Of course the right-wing Senator from Arizona who died on Friday was a liberal, in many of the ways that the word is used in Britain. He was in the Manchester tradition, a foe of government intervention and an individualist. In America being a liberal means being something else - a friend of the state - and so Goldwater's lifelong crusade was against liberalism. But in his later years he found himself often at odds with the Republican Party, over abortion, school prayers and gay rights, as they became more authoritarian.
None the less, the ease with which the mainstream media in America slid into eulogy was slightly disturbing. "Barry Goldwater was a politician who stood by his own salty views," the New York Times said in an editorial, failing to point out that it had long regarded most of these salty views as a grave threat to the nation. He had, after all, saltily suggested using nuclear weapons in Vietnam. Saltily, he had voted against the 1964 Civil Rights Act which started to dismantle apartheid in America's south.
The warmth of the tribute from President Bill Clinton was also surprising. When Goldwater ran in 1964, as the Washington Post pointed out, he was regarded as "a demagogue and a leader of right-wing extremists and fascists who was likely to lead the United States into nuclear war, eliminate civil rights progress, and destroy welfare programmes". Alternatively, as Mr Clinton put it, he was "a great patriot and a fine human being".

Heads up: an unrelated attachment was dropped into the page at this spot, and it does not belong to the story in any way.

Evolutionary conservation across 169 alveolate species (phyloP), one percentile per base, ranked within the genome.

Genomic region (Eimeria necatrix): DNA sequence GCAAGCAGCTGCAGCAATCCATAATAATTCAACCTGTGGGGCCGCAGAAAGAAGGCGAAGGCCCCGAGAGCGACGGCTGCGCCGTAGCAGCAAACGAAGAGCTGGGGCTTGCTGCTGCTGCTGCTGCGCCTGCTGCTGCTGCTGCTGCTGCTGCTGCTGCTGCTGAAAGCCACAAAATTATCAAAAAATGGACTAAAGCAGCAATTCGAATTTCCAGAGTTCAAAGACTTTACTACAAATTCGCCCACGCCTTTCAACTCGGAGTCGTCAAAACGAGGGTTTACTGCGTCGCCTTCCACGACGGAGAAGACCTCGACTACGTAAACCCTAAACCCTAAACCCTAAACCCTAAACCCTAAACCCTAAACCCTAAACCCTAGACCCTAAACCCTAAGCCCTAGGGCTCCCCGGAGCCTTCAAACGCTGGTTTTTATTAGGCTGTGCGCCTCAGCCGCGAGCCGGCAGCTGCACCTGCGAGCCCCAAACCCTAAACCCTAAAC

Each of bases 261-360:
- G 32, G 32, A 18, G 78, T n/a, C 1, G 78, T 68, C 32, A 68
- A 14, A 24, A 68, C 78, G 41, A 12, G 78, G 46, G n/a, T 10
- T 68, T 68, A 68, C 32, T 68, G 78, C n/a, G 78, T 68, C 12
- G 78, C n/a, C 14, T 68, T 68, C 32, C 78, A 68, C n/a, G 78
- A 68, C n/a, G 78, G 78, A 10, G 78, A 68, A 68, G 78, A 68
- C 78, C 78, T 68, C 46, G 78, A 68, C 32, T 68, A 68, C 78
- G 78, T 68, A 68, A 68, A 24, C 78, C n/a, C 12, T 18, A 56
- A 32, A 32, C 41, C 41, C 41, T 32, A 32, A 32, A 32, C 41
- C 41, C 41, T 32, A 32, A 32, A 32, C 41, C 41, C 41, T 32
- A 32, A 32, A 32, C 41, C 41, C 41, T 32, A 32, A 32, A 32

Part of the reason for the mellowing of opinion towards Goldwater is that he remained in favour of personal choice, while the fanatics of the religious right were colonising conservatism. "A lot of so-called conservatives today don't know what the word means," he told the Los Angeles Times in 1994. "They think I've turned liberal because I believe a woman has a right to an abortion. That's a decision that's up to a pregnant woman, not up to the Pope or some do-gooders or the religious right." That and similar lines were much quoted yesterday as evidence that Barry hadn't been so bad after all.
Goldwater was in a way an American Enoch Powell. He crystallised the rise of conservatism, a John the Baptist figure who stood slightly outside politics, yet created a permanent change in it. He was also riddled with contradictions, desegregating his own family's department stores yet resisting legislation that would do the same. He could have been a British Barry Goldwater: his grandfather, "Big Mike", settled briefly in London on his way from Poland to Arizona.
Yet Goldwater has had his effect on British politics. He began the wave of reaction that crashed on to our shores in 1979. He helped to make politics what it is now in Britain and America, which is why so many found such kind things to say about a man once regarded as a lunatic.Reuse content